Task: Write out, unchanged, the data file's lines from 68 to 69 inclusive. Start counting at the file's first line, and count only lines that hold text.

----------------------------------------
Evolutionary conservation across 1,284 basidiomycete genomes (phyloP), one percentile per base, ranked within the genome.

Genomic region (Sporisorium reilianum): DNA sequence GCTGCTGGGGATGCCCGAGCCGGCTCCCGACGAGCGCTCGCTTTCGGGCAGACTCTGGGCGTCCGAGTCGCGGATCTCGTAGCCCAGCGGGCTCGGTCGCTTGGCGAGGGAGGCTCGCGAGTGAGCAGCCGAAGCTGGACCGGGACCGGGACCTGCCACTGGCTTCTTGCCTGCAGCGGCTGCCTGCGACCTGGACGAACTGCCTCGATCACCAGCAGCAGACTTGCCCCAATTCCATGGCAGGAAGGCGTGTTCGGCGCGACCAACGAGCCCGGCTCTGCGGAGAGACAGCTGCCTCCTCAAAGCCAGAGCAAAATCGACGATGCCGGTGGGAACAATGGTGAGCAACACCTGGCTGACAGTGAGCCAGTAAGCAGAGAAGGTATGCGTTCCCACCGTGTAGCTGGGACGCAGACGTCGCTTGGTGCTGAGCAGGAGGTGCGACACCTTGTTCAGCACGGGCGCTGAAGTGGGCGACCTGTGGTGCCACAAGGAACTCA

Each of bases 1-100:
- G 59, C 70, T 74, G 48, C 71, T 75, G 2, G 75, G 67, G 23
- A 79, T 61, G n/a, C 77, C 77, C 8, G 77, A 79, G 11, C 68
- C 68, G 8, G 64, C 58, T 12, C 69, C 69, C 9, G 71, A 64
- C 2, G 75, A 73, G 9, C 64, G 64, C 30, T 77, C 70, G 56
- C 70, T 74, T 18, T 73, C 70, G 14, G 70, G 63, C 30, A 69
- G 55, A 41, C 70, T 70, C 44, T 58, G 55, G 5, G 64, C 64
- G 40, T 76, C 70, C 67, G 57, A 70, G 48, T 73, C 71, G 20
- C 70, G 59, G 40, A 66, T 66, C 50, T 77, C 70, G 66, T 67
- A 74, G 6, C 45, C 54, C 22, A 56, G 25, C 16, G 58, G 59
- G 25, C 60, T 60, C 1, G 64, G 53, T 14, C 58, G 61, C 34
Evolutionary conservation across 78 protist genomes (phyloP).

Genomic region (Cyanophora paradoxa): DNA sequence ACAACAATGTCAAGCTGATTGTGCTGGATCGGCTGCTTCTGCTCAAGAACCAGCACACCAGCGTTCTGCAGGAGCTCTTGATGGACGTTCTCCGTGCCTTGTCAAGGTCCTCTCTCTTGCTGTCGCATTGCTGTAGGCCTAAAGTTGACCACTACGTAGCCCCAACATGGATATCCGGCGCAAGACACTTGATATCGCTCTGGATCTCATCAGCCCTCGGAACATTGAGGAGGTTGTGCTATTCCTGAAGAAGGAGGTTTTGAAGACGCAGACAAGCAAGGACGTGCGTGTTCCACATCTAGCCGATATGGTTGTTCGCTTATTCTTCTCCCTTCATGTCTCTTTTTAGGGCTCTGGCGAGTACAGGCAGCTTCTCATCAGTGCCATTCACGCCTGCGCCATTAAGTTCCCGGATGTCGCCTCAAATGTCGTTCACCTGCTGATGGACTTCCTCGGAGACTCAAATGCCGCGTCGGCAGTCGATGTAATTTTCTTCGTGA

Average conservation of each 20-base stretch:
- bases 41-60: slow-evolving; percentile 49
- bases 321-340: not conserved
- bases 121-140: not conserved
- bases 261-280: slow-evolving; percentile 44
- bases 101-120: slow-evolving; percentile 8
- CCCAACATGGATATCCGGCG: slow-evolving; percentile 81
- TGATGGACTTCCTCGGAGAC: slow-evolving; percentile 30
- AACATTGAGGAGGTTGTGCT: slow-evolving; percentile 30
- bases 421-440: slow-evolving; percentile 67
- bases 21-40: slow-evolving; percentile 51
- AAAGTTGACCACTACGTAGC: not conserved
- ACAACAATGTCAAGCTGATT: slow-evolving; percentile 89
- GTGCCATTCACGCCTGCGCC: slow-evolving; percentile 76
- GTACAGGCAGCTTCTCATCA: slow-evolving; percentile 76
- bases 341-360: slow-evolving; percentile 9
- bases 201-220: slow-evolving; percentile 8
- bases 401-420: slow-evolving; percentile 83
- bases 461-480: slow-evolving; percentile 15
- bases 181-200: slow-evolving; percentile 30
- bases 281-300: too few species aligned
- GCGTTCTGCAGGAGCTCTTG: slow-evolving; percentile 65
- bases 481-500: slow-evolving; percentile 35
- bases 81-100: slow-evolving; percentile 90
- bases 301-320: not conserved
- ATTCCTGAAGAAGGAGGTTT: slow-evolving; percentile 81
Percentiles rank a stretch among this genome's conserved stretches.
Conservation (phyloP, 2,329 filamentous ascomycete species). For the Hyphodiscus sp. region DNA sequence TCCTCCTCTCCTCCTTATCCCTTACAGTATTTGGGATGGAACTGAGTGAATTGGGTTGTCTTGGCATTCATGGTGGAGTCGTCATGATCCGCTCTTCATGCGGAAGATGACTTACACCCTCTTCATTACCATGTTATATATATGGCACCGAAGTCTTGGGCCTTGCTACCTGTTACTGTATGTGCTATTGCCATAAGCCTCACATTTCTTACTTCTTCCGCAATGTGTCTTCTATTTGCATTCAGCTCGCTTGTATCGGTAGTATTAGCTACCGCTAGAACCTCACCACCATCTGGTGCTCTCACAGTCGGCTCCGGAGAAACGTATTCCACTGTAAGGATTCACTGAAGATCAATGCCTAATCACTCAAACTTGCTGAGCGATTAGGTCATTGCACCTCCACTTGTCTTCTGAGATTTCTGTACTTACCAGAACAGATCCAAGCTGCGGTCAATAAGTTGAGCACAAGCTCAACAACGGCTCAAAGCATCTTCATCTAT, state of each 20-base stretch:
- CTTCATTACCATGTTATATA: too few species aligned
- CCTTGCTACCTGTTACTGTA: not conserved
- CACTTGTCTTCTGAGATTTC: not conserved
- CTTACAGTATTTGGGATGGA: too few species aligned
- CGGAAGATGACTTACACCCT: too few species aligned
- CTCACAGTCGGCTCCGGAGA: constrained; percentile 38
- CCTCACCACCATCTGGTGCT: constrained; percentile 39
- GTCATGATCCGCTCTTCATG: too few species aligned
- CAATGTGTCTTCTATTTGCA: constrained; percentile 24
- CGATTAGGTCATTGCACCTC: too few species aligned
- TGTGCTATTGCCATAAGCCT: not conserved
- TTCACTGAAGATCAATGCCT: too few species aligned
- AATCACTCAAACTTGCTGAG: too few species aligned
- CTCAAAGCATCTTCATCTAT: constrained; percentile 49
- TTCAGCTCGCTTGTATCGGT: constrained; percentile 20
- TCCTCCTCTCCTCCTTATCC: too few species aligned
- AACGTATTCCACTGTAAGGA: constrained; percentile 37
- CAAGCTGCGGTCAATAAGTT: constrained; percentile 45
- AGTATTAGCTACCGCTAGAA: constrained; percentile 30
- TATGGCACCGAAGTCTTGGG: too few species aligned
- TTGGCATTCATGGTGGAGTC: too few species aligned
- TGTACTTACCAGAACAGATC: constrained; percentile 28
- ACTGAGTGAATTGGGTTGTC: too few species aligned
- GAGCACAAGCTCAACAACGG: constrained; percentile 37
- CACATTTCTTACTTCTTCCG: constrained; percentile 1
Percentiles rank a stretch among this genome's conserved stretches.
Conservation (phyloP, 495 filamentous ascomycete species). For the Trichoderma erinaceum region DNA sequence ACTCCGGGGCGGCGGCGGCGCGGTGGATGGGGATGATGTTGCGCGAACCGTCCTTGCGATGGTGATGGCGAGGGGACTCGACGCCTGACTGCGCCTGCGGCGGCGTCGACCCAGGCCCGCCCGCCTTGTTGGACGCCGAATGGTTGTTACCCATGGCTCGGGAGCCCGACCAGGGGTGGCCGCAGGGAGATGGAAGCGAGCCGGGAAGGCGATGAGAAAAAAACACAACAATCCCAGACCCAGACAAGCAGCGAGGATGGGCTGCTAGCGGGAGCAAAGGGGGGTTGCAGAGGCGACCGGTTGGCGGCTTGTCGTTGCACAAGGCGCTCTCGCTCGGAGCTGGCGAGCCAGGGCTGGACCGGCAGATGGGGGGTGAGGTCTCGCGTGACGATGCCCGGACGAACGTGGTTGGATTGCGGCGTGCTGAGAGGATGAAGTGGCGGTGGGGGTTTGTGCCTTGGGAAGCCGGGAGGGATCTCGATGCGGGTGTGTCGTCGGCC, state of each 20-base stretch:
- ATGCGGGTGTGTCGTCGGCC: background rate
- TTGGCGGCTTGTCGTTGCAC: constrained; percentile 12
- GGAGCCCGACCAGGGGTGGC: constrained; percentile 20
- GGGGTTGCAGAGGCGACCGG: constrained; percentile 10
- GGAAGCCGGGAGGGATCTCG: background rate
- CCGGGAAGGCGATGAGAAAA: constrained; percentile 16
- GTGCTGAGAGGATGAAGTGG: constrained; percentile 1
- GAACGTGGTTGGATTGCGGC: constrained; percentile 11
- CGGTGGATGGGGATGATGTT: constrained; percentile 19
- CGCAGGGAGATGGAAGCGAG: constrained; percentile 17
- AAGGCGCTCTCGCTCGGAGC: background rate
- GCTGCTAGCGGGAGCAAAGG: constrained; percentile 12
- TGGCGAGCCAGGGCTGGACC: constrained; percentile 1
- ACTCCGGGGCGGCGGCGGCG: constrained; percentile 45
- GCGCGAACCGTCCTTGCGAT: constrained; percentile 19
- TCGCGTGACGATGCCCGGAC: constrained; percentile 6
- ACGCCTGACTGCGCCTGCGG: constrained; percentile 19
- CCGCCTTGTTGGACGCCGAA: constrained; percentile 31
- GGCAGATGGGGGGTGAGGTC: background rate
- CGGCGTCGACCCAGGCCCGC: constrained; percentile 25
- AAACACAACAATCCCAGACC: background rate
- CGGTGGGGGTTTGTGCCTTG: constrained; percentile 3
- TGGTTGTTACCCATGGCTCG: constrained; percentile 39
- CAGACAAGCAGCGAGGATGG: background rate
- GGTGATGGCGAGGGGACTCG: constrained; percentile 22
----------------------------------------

- CACATTTCTTACTTCTTCCG: constrained; percentile 1
Percentiles rank a stretch among this genome's conserved stretches.